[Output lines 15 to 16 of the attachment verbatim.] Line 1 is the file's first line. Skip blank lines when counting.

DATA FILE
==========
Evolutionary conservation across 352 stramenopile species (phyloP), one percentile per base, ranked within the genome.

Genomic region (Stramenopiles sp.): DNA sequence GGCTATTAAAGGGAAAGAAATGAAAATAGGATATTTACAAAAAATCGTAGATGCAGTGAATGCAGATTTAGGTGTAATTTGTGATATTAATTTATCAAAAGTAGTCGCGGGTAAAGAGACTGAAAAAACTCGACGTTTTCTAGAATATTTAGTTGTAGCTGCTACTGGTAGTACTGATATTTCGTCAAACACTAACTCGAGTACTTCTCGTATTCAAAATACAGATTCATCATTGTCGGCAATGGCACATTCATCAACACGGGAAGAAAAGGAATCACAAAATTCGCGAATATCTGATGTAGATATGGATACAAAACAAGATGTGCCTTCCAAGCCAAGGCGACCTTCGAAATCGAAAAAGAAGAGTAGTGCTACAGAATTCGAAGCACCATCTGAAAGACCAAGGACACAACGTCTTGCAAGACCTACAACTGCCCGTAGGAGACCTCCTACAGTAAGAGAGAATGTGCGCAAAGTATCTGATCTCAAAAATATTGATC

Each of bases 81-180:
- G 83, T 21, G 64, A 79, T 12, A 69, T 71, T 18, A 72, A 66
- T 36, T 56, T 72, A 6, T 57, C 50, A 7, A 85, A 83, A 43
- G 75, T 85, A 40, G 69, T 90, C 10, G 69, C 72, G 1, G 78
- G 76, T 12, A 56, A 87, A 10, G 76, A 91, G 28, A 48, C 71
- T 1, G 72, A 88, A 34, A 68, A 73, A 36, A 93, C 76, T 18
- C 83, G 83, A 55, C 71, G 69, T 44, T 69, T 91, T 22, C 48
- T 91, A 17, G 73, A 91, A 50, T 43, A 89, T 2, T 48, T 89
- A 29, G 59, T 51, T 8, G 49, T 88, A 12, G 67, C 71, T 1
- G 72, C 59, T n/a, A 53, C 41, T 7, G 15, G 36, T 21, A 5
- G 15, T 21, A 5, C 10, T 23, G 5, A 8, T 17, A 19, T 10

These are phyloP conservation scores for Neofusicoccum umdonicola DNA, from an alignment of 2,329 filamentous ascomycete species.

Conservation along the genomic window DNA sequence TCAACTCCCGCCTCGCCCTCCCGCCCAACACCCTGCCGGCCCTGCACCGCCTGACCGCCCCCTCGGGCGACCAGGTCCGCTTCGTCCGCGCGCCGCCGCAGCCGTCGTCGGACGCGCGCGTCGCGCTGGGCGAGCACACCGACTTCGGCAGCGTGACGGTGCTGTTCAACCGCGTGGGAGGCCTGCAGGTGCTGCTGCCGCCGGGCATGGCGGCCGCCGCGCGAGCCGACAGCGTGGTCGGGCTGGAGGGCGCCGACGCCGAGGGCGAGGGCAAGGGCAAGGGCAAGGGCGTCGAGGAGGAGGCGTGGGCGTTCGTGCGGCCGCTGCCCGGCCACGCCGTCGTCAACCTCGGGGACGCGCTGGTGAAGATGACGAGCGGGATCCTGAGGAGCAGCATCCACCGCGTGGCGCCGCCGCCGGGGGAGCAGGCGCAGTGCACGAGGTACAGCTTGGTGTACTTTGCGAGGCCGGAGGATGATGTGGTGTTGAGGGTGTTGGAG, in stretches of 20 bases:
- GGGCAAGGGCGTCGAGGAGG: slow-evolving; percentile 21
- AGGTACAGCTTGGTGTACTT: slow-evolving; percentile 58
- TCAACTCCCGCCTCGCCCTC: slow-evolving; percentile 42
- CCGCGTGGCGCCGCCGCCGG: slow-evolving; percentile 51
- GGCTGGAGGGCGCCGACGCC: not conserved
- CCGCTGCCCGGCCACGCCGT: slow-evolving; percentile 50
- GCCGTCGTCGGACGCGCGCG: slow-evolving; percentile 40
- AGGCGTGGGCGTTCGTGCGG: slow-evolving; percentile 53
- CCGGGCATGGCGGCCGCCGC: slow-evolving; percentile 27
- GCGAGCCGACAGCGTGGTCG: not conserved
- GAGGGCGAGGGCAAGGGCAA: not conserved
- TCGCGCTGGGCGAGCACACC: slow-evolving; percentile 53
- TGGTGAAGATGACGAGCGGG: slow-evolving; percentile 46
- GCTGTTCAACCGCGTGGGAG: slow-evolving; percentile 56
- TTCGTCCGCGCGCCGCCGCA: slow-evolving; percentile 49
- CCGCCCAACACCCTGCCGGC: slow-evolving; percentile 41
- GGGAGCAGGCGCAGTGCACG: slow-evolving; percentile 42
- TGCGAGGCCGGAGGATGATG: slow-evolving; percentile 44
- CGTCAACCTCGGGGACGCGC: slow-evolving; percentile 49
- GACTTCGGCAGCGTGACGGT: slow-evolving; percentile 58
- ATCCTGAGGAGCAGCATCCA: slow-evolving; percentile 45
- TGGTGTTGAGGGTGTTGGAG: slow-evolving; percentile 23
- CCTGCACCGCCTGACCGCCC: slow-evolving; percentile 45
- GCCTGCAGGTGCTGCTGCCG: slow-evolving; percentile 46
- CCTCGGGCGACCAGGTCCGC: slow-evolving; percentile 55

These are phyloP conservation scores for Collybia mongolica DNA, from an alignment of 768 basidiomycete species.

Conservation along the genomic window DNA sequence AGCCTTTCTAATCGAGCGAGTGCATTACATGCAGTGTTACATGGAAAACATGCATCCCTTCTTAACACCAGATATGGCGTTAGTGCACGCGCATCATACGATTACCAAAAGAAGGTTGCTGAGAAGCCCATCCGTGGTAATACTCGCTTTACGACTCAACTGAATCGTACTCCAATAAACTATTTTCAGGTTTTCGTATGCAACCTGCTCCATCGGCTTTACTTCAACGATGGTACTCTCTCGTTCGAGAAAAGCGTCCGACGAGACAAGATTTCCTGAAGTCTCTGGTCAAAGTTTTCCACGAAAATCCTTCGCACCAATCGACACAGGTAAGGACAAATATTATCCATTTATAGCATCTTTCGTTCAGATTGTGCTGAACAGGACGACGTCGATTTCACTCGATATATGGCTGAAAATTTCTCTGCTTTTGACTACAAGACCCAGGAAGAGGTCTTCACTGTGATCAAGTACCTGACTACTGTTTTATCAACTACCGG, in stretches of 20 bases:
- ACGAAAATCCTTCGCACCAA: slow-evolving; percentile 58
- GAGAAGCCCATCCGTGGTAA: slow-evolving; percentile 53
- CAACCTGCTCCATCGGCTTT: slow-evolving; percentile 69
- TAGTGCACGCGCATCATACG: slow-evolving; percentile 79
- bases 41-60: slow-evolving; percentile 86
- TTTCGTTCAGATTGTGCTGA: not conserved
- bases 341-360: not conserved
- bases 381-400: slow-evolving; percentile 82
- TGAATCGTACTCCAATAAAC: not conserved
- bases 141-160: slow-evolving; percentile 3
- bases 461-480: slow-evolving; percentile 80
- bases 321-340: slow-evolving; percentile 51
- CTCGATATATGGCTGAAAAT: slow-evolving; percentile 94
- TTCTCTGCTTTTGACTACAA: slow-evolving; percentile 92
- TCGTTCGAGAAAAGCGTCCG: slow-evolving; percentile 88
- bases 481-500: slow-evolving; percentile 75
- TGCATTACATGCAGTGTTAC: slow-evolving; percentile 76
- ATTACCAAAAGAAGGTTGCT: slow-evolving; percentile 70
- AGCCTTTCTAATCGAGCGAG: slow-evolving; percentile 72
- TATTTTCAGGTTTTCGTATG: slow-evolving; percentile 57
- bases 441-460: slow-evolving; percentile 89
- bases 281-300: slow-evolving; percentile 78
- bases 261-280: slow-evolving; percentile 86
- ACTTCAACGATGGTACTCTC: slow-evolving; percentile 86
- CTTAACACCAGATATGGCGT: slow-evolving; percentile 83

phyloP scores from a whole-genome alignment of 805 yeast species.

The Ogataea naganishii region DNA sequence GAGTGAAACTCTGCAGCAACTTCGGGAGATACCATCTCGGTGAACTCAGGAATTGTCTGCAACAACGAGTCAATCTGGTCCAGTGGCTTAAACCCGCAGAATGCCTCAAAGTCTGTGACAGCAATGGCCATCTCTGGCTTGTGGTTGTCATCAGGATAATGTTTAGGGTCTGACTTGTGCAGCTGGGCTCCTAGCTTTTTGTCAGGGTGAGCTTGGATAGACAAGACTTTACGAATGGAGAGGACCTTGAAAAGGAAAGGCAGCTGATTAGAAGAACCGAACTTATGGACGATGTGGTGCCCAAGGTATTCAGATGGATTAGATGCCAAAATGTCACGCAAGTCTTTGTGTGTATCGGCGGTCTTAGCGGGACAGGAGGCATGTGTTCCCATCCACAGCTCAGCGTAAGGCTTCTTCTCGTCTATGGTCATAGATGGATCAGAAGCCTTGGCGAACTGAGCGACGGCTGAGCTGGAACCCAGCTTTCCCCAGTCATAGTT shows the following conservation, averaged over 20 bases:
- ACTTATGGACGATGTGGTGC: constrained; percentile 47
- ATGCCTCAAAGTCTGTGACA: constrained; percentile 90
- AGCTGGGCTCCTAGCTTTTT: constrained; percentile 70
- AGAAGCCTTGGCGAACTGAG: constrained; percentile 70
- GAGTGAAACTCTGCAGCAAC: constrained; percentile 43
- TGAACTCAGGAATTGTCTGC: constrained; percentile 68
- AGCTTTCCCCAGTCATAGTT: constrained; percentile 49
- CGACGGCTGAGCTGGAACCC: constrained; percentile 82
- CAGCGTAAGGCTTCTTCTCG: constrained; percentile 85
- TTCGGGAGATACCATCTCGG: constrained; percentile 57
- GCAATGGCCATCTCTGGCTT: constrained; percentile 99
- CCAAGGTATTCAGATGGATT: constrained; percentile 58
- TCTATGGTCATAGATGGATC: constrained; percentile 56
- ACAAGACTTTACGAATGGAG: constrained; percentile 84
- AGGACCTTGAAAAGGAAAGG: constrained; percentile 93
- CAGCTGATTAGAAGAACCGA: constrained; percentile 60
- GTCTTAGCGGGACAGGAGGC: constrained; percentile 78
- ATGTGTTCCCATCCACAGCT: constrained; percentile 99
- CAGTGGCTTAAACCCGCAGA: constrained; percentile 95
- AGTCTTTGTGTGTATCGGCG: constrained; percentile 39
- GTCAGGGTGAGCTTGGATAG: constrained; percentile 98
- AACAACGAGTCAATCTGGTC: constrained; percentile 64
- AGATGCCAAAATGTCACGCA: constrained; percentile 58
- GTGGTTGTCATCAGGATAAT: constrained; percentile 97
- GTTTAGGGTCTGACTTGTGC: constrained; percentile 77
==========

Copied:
Conservation along the genomic window DNA sequence TCAACTCCCGCCTCGCCCTCCCGCCCAACACCCTGCCGGCCCTGCACCGCCTGACCGCCCCCTCGGGCGACCAGGTCCGCTTCGTCCGCGCGCCGCCGCAGCCGTCGTCGGACGCGCGCGTCGCGCTGGGCGAGCACACCGACTTCGGCAGCGTGACGGTGCTGTTCAACCGCGTGGGAGGCCTGCAGGTGCTGCTGCCGCCGGGCATGGCGGCCGCCGCGCGAGCCGACAGCGTGGTCGGGCTGGAGGGCGCCGACGCCGAGGGCGAGGGCAAGGGCAAGGGCAAGGGCGTCGAGGAGGAGGCGTGGGCGTTCGTGCGGCCGCTGCCCGGCCACGCCGTCGTCAACCTCGGGGACGCGCTGGTGAAGATGACGAGCGGGATCCTGAGGAGCAGCATCCACCGCGTGGCGCCGCCGCCGGGGGAGCAGGCGCAGTGCACGAGGTACAGCTTGGTGTACTTTGCGAGGCCGGAGGATGATGTGGTGTTGAGGGTGTTGGAG, in stretches of 20 bases:
- GGGCAAGGGCGTCGAGGAGG: slow-evolving; percentile 21